Movie World on the Gold Coast is set to unveil this year a large, bright-pink rollercoaster they are promoting as "the greatest attraction the Southern Hemisphere has ever seen". Fan sites are abuzz with speculation as to the kinds of launches, twists and soaring hills it will deliver, and the park is almost certainly anticipating their own thrilling bump in revenue, which a new rollercoaster always brings.
But do we ever actually stop and think about what our obsession with these iconic rides actually means?
When I first announced to a (now-ex) friend that I was starting a Research Masters project about why rollercoasters actually exist, the ex-friend declared "Well, that's everything wrong about universities nowadays right there". However, this was the same person who would moan that it was Monday, encourage the more rapid approach of Fridays, and count down on social media the days till his next holiday. In other words, he was obsessed with his leisure time...and simultaneously dead against the idea of thinking about something that had become an icon of leisure.
Rollercoasters are somehow both plainly visible and invisible - they are the tentpoles, or "signature attractions" of the multibillion-dollar theme park industry and nobody needs to explain what a "rollercoaster stock market" or someone's unfortunate "rollercoaster cancer journey" means. However, nobody really thinks about why they happily drive long distances from major cities, drop small fortunes to enter theme parks, and then stew for up to three hours for a ninety second ride to nowhere.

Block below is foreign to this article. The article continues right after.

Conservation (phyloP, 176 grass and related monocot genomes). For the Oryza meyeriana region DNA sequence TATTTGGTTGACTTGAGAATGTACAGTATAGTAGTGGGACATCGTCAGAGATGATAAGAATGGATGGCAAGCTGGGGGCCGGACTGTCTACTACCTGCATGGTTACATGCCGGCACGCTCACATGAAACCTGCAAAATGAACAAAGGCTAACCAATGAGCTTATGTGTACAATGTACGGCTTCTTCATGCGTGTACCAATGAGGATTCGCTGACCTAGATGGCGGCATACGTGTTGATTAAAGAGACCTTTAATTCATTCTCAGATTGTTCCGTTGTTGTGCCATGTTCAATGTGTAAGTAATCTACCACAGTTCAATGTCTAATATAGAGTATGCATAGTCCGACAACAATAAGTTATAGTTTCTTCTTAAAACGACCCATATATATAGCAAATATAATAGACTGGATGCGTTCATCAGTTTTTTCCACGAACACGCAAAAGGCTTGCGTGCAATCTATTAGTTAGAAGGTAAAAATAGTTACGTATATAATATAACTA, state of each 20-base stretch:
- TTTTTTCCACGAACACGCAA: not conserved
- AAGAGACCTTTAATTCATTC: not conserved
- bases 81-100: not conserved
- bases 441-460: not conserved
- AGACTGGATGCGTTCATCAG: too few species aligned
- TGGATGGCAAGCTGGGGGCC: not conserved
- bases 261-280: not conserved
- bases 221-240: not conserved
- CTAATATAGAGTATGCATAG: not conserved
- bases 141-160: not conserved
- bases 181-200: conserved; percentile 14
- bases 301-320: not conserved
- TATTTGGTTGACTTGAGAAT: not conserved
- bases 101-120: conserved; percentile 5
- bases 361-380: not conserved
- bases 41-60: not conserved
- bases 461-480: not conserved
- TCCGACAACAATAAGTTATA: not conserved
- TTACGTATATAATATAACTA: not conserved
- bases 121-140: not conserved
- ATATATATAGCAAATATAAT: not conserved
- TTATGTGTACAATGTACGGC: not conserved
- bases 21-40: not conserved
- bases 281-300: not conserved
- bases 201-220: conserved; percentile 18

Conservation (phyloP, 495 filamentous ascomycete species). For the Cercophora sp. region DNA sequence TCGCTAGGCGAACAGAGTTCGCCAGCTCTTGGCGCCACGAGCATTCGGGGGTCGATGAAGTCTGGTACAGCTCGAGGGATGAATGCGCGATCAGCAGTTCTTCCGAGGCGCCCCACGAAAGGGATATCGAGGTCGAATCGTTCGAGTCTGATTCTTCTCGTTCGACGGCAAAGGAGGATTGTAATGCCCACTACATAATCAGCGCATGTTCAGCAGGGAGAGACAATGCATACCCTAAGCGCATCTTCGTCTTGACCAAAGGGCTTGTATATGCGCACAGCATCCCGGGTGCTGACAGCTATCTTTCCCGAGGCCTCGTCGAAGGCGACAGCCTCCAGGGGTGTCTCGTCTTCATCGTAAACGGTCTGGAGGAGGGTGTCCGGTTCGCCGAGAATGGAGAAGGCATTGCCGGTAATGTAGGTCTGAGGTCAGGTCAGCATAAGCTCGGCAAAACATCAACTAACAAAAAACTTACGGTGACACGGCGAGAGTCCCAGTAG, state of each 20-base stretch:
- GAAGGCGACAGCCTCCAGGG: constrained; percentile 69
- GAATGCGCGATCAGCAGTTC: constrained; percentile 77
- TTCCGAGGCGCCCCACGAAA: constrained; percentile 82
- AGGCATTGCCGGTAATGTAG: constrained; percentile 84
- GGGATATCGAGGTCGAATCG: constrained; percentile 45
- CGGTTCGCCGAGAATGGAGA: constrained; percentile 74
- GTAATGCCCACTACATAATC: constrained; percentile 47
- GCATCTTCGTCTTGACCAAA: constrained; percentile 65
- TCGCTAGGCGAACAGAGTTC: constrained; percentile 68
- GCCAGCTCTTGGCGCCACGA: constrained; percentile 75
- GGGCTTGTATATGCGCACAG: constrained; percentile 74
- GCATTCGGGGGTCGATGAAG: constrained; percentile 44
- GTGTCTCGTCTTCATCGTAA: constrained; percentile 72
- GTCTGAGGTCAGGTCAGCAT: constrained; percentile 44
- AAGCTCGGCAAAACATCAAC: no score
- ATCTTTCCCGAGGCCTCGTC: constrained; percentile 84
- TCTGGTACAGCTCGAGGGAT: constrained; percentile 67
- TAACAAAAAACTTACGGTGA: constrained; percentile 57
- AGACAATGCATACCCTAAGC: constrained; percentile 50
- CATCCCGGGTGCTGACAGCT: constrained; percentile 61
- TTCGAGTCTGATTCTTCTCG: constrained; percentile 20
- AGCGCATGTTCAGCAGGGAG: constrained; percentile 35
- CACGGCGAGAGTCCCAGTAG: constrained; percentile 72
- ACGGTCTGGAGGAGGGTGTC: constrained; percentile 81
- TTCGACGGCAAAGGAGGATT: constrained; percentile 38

The reason for this odd behaviour is deceptively simple - we are all obsessed with our leisure time, and have all become lazy, lazy consumers living in a lazy consumerist society.
Set your pitchforks down and consider this: we binge-watch Netflix and consider it a boastworthy achievement on social media (and howl like stuck pigs if Game of Thrones is not released rapidly enough). We shop for sport. We spend fortunes on watches, bracelets and gizmos that exist to tell us when it's time to stand up. And we don't think twice about paying to simulate manual labour by going to the gym. Stop kidding yourself - you're paying to recreate a world of exercise that no longer exists.
The world has changed enormously since the Industrial Revolution and we haven't - we're still the same twitchy cavemen we've always been, but we're living in a now-safe world. We're not at immediate risk every day like we had been previously (our forefathers hardly needed the additional stimulation that rollercoasters and thrill rides provide), but we are still hardwired to stay "primed".